LONDON (Reuters) - Britain’s foreign minister on Tuesday said Iranian tanker Adrian Darya had sold its crude oil to the Assad regime in Syria, breaking assurances it had given not to sell crude to the country.
The vessel, formerly named Grace 1, was seized by British Royal Marine commandos on July 4 on suspicion of being en route to Syria.
Gibraltar released it on Aug. 15 after receiving formal written assurances from Tehran that the ship would not discharge its 2.1 million barrels of oil in Syria.
But Britain’s foreign office said in a statement it was clear Iran had breached those assurances and that the oil had been transferred to Syria.
“Iran has shown complete disregard for its own assurances over Adrian Darya 1,” foreign minister Dominic Raab said in the statement.
“This sale of oil to (Syrian President Bashar al-Assad’s) brutal regime is part of a pattern of behavior by the Government of Iran designed to disrupt regional security.”
The Trump administration last year unilaterally pulled out of a 2015 nuclear deal between Tehran and Western powers, and is pursuing a campaign to bring Iran’s exports to zero.
Washington had warned any state against assisting the ship, saying it would consider that support for a terrorist organization, namely, Iran’s Islamic Revolutionary Guard Corps.
The U.S. State Department on Tuesday stopped short of confirming whether Iran had sold the oil to Assad’s regime, but strongly suggested it had.
“As we have warned all along, the Iranian regime has once again reneged on its assurances to the international community about its intentions to transport illicit oil to the murderous Assad regime,” a department spokeswoman said.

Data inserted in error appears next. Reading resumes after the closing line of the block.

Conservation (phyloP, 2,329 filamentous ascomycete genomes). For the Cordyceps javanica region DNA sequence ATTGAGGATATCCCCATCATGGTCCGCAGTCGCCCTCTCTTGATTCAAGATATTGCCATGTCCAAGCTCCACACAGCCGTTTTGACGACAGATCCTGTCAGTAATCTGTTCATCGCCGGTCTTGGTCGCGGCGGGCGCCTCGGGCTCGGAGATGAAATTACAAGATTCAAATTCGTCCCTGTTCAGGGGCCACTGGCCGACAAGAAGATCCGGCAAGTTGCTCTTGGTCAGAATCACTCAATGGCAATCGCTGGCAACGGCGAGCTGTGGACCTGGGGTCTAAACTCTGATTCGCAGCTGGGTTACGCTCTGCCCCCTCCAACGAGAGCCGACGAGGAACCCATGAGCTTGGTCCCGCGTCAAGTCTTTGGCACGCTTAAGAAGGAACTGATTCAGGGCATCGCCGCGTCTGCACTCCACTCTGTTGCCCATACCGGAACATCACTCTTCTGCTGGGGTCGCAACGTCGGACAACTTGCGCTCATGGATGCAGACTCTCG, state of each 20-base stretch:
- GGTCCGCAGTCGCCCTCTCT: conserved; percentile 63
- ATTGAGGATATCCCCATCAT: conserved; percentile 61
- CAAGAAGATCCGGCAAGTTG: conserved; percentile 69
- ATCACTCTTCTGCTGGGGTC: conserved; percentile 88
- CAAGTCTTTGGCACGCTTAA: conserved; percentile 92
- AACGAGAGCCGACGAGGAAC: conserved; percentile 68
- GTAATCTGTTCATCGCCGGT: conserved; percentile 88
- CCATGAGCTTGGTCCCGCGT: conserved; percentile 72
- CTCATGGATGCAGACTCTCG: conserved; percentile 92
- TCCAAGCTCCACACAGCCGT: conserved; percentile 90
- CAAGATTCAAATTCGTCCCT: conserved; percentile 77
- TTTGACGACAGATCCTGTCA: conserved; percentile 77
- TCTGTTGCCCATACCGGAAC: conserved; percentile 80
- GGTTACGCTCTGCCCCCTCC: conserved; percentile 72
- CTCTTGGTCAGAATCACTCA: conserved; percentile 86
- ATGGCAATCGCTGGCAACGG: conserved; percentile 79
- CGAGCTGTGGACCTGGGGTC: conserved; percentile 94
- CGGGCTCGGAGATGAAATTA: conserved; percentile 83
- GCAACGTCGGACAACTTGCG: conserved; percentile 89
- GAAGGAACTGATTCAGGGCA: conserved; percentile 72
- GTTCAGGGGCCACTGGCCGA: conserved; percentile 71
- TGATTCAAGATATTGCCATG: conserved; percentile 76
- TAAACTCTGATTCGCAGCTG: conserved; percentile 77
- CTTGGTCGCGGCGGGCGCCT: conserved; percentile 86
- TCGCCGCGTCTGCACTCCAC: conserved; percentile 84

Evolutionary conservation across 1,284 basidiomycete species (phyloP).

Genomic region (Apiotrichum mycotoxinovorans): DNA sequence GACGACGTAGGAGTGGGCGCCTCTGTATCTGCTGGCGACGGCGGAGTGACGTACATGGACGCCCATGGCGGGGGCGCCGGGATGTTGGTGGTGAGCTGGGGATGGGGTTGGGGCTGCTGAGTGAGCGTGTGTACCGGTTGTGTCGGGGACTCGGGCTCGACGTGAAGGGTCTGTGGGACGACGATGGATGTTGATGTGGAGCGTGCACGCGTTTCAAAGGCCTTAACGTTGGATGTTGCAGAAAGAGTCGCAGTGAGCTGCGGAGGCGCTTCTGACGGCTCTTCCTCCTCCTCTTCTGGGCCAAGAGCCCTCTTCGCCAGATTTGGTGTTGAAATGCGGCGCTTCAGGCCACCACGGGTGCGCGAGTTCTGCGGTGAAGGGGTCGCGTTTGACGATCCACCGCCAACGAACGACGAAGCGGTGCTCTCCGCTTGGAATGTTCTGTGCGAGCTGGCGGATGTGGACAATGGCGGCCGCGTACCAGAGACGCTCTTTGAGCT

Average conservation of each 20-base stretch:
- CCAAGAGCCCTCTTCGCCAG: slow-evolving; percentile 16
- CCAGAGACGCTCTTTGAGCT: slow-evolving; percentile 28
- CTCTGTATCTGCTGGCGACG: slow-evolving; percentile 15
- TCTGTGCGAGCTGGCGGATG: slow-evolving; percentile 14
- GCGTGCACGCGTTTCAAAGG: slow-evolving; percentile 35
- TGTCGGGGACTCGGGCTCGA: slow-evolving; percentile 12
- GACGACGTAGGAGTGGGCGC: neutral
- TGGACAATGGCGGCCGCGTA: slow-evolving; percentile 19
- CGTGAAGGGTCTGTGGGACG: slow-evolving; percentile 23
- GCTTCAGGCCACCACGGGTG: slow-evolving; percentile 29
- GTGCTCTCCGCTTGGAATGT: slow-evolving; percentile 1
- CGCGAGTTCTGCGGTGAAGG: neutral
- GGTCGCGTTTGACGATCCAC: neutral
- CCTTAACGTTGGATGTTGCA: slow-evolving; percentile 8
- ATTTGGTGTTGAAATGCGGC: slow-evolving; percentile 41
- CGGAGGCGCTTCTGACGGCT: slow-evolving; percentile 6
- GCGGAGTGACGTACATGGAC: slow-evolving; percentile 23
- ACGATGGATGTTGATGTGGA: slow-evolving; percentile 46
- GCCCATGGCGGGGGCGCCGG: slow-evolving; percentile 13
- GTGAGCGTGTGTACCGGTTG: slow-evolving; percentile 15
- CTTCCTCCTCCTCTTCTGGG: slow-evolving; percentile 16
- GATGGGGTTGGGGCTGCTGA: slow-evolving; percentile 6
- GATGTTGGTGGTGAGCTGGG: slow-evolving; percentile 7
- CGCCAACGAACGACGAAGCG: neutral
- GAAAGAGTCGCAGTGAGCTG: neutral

Brian Hook, the State Department’s top official on Iran, sent emails to the Adrian Darya’s captain on Aug. 26, saying the Trump administration was offering him several million dollars to steer the tanker to a country that would impound it on behalf of Washington, a department spokesman confirmed. The emails to the captain, first reported by the Financial Times, were among about a dozen similar communications Hook had with other captains in recent months.
Britain said it had summoned the Iranian ambassador to condemn Iran’s actions and would raise the issue at the United Nations later this month.
“Iran’s actions represent an unacceptable violation of international norms,” the statement said.
Reporting by William James, additional reporting by Timothy Gardner in Washington; editing by Elizabeth Piper and Tom Brown
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